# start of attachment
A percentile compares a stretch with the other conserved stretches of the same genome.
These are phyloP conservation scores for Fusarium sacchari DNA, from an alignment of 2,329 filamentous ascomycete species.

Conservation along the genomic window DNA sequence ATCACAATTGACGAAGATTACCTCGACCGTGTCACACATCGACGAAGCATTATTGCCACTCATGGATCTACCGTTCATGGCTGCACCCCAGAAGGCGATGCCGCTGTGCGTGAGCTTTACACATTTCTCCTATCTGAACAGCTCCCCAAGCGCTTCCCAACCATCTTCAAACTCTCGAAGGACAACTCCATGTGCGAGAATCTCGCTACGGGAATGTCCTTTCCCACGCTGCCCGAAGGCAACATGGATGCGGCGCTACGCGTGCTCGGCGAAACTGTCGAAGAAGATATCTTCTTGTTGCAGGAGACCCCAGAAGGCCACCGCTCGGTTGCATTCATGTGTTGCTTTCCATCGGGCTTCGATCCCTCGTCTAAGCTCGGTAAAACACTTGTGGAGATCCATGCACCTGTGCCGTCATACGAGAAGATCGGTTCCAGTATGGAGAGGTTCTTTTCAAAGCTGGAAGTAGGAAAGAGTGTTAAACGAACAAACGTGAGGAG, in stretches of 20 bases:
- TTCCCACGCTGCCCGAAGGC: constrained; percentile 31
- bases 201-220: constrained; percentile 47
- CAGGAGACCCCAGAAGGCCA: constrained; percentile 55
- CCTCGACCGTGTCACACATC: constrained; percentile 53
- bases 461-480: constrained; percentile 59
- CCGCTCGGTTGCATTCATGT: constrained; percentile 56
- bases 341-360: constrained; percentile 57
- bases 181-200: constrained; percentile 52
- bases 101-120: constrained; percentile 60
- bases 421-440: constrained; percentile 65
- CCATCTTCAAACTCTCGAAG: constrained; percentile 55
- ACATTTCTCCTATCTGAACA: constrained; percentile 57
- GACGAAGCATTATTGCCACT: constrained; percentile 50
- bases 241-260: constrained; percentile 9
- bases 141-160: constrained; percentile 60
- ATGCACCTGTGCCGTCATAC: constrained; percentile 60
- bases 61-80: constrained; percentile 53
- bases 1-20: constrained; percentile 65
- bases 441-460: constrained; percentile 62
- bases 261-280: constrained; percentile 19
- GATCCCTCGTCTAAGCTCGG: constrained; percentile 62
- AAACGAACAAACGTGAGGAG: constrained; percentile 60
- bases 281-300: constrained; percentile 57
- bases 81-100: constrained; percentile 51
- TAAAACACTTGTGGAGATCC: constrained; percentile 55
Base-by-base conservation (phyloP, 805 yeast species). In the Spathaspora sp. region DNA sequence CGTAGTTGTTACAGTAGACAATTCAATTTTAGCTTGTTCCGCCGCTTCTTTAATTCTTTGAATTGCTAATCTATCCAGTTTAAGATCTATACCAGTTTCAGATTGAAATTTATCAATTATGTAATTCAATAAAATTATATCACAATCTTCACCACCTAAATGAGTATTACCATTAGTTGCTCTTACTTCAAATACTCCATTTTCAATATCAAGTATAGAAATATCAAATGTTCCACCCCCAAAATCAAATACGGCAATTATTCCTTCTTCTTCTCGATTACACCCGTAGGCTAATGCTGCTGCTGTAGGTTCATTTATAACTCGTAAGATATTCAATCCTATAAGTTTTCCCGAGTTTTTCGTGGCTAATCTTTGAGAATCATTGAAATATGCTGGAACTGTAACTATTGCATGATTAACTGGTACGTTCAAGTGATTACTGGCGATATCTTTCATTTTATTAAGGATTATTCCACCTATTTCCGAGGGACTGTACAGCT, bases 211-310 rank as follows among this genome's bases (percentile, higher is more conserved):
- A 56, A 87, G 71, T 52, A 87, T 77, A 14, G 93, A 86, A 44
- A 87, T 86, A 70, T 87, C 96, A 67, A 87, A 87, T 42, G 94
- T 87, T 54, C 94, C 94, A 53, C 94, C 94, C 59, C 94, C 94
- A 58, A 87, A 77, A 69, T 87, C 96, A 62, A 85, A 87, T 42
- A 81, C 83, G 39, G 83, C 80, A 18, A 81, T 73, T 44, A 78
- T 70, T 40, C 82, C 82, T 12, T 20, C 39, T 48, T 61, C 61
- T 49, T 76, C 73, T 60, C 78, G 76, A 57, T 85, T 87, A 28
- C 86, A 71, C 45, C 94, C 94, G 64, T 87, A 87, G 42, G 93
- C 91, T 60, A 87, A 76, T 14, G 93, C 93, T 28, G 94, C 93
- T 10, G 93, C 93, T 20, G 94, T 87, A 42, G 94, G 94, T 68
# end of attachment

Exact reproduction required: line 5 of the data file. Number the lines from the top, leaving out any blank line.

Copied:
- bases 201-220: constrained; percentile 47